Bad Boys: Ride or Die' Boosts Will Smith's Comeback

Bad Boys: Ride or Die' Boosts Will Smith's Comeback

“Bad Boys: Ride or Die” opened with an estimated $56 million in theater sales over the weekend

NEW YORK (AP) — “Bad Boys: Ride or Die,” the fourth installment in the Will Smith-Martin Lawrence action comedy series, opened with an estimated $56 million in theaters over the weekend, handing Hollywood a much-needed summer blockbuster and Smith his greatest success since he struck Chris Rock at the Academy Awards.

Expectations were all over the map for “Ride or Die” given the dismal moviegoing market thus far this summer and Smith’s less certain box-office heft. In the end, though, the Sony Pictures release came in very close to, or slightly above, its tracking forecast.

“Ride or Die,” produced by Jerry Bruckheimer and directed by Adil El Arbi and Bilall Fallah, is Smith’s first theatrical test since his 2022 strike of Rock earned him a 10-year Oscar prohibition. The “Bad Boys” film was in development at the time and ultimately moved forward with about a $100 million production budget.

Smith starred in the Apple release “Emancipation,” but that film — released in late 2022 — was filmed before the assault and received only a modest theatrical release before streaming.

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This time around, Smith largely avoided soul-searching interviews looking back on the Oscars and instead went on a whistle-stop publicity tour of red carpets from Mexico to Saudi Arabia, where he attended what was advertised as the country's first Hollywood premiere. The 55-year-old Smith, who for years was one of Hollywood's most bankable actors, appeared on “The Tonight Show With Jimmy Fallon," the YouTube series “Hot Ones" and on Friday, made a surprise appearance at a Los Angeles cinema theater.

Given that “Bad Boys” trailed May disappointments like “Furiosa: A Mad Max Saga” and “The Fall Guy” – both of which struggled to ignite with ticket purchasers despite very excellent reviews – the “Ride or Die” opening ranks as a critical weekend victory for the movie business.

“The fact that a movie overperformed is the best possible news,” said Paul Dergarabedian, senior media analyst for Comscore. “It seems like all we’ve been doing over the past few weeks and almost since the beginning of the year, with a couple of exceptions, is try to figure out why seemingly well-marketed, well-reviewed movies have underperformed. This ignites the flame that the industry has been waiting for.”

“Ride or Die” still didn’t quite manage to match the opening of the previous “Bad Boys” film: 2020’s “Bad Boys for Life.” That movie, released in January 2020, debuted with $62.5 million. After the pandemic shut down theaters, it was the highest grossing North American release of that year, with $204 million domestically.

“Ride or Die” added $48.6 million internationally. Though evaluations were divided (64% on Rotten Tomatoes), audiences awarded the film a high grade with a “A-” CinemaScore. Black moviegoers accounted for 44% of ticket purchasers, the highest demographic.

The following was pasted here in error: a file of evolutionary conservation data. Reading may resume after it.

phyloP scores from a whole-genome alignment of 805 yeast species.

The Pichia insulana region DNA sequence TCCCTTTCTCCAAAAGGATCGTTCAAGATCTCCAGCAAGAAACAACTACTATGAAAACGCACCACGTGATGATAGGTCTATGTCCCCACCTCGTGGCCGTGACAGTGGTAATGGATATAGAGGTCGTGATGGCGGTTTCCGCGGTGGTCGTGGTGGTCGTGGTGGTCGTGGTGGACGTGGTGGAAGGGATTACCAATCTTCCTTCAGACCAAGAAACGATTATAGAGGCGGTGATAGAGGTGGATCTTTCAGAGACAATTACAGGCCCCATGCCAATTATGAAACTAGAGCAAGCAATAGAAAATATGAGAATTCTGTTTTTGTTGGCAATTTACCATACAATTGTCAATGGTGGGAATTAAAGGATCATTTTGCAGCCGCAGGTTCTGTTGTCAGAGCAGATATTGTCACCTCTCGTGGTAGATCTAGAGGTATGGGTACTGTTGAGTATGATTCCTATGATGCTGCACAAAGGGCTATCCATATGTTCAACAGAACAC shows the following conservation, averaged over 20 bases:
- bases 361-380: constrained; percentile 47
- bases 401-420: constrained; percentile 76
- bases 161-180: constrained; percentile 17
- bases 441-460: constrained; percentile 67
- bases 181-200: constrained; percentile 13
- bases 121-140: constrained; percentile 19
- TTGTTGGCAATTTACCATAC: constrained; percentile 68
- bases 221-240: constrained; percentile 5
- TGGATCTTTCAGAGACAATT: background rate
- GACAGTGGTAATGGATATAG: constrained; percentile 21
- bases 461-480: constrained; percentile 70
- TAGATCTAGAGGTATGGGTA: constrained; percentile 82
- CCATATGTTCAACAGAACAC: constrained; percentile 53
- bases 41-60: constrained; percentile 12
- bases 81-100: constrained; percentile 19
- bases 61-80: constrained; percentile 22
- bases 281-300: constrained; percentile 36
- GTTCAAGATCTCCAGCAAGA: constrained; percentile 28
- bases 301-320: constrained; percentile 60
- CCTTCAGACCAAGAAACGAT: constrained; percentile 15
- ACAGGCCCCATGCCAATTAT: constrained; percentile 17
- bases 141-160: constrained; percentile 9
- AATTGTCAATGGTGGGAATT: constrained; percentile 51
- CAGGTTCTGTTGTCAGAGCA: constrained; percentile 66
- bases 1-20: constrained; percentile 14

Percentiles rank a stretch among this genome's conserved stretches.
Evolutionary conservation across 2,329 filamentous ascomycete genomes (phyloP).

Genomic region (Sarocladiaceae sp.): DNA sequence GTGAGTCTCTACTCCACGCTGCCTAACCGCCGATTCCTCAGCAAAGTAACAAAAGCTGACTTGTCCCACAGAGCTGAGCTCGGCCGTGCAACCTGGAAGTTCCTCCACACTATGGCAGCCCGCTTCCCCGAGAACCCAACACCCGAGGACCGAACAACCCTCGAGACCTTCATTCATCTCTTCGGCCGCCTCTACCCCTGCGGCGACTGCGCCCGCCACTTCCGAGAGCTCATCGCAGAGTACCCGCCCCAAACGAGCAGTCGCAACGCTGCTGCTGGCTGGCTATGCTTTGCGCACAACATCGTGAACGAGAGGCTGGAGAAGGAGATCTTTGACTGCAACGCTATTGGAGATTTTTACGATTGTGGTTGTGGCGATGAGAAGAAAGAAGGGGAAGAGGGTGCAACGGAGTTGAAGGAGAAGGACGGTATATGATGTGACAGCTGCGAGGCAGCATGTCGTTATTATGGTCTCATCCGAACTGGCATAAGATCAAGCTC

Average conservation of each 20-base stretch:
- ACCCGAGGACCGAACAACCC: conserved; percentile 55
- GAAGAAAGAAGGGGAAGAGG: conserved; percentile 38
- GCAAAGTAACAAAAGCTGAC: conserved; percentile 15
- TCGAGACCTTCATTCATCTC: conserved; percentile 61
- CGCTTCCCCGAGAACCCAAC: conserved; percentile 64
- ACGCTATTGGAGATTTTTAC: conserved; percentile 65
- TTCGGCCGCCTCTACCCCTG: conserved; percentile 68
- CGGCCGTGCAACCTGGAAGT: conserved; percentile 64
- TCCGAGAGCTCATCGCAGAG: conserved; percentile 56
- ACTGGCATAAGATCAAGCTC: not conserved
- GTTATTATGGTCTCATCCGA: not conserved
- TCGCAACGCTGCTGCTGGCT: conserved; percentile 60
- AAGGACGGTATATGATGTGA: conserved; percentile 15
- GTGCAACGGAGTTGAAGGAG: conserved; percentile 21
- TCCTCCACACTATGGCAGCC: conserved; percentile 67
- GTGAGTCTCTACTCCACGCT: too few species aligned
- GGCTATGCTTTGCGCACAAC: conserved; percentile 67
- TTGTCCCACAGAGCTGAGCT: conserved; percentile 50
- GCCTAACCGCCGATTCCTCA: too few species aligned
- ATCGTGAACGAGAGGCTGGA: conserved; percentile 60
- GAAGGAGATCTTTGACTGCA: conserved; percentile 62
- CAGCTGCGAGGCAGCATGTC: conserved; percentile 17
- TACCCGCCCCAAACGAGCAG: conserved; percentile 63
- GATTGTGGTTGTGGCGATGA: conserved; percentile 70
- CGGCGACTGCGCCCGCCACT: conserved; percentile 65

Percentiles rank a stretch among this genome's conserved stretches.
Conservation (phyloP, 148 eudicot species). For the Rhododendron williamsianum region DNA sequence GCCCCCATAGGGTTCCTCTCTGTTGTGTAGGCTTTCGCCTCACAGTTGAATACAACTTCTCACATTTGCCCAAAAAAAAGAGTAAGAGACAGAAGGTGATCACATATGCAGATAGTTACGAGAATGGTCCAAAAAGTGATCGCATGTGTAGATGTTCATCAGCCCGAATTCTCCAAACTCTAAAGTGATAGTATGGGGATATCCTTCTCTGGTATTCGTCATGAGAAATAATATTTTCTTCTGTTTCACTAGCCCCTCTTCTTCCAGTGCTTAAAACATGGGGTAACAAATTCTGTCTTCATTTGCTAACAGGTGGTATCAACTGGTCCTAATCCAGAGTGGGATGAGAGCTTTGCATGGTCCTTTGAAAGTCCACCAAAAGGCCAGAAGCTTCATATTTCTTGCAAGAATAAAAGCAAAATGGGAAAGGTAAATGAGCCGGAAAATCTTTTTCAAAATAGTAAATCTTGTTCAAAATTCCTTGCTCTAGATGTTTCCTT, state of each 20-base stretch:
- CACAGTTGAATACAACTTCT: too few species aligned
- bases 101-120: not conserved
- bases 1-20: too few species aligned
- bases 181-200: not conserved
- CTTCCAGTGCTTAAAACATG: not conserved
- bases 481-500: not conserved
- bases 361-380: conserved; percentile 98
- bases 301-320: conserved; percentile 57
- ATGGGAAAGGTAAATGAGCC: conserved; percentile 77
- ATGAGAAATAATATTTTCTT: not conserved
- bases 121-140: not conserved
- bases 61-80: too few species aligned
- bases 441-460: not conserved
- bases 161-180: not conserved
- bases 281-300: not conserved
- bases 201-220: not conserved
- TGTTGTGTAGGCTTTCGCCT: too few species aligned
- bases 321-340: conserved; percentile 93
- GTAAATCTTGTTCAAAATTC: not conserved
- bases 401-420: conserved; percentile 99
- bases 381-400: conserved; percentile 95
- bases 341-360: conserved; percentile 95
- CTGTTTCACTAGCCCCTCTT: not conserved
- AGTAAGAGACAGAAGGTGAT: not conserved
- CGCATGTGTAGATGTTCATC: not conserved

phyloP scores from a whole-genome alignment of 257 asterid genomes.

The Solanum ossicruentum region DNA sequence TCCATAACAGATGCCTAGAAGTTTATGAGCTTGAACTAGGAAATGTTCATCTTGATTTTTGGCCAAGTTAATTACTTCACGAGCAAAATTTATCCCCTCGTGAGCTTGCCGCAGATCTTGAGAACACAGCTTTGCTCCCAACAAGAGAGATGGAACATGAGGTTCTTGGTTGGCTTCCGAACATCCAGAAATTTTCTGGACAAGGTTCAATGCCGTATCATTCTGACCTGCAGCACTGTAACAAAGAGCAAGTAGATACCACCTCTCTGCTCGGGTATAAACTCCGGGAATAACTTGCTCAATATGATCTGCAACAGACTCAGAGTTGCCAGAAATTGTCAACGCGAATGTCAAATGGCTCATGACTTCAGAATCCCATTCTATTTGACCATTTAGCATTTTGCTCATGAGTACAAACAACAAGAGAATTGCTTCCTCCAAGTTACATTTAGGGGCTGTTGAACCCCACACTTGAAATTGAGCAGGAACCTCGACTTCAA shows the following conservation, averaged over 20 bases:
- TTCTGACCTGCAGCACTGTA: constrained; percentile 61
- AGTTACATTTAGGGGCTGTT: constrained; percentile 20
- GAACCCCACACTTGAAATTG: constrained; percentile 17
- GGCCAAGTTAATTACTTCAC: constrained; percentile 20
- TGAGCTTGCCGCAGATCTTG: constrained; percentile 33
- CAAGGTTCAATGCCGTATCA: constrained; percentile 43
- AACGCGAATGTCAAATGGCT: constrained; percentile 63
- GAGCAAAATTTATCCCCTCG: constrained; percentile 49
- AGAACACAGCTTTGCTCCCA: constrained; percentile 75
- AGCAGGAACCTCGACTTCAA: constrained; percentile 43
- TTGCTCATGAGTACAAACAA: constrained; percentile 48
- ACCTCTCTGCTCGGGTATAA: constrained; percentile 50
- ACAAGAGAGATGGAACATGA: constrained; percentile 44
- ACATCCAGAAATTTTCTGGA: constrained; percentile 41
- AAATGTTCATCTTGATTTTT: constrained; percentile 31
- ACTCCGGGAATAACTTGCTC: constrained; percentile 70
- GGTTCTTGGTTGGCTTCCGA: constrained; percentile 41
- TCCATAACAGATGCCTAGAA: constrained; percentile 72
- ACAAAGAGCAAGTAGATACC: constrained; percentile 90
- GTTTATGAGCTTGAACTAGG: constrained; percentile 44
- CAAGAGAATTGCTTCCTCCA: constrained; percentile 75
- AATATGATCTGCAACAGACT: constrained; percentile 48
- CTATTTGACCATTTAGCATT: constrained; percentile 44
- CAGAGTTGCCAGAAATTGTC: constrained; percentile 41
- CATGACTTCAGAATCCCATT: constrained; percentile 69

In the film, which arrives 29 years after the original, Smith and Lawrence reprise their roles as Miami detectives. The narrative centers around unearthing a conspiracy to accuse their late police superintendent (Joe Pantoliano). In one of the movie's most notable sequences, Lawrence strikes Smith and labels him a “bad boy.”

Bad Boys: Ride or Die Box Office Forecast Predicts Massive Opening Weekend

Movie theaters will need a lot more than “Bad Boys: Ride or Die,” though, to right the ship. Ticket sales are down 26% from last year and more than 40% below pre-pandemic totals, according to Comscore. A major test arrives next weekend with the release of Pixar’s “Inside Out 2.” After sending several Pixar releases directly to Disney+, the studio has pledged a prolonged, traditional theatrical distribution this time.

Last weekend’s top film “The Garfield Movie,” declined to second place. Also from Sony, the family animated comedy collected $10 million in ticket sales over its third weekend, bringing its domestic gross to $68.6 million.

The weekend's other new broad release, “The Watchers," failed to connect with moviegoers. The horror film, directed by Ishana Night Shyamalan, daughter of M. Night Shyamalan, is about a stranded 28-year-old artist in Ireland. Following lackluster reviews, the Warner Bros. release garnered $7 million in 3,351 theaters.

That allowed “If,” the Ryan Reynolds imaginary companion fantasy, to take third place in its fourth weekend of release, increasing the Paramount Pictures cumulative domestic total to $93.5 million. Rounding out the top five was “Kingdom of the Planet of the Apes,” which added $5.4 million in its fifth weekend of release. It has grossed $150 million domestically and $360 million worldwide.

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Estimated ticket sales for Friday through Sunday at U.S. and Canadian theaters, according to Comscore. Final domestic figures will be disclosed Monday.

1. “Bad Boys: Ride or Die,” $56 million.

2. ”The Garfield Movie," $10 million.

3. “If,” $8 million.

4. “The Watchers,” $7 million.

5. “Kingdom of the Planet of the Apes,” $5.4 million.

6. “Furiosa: A Mad Max Saga,” $4.2 million.

7. “The Fall Guy,” $2.7 million.

8. “Lord of the Rings: The Fellowship of the Ring,” $2.4 million.

9. “Lord of the Rings: The Two Towers,” $1.9 million.

10. “The Strangers: Chapter 1,” $1.8 million.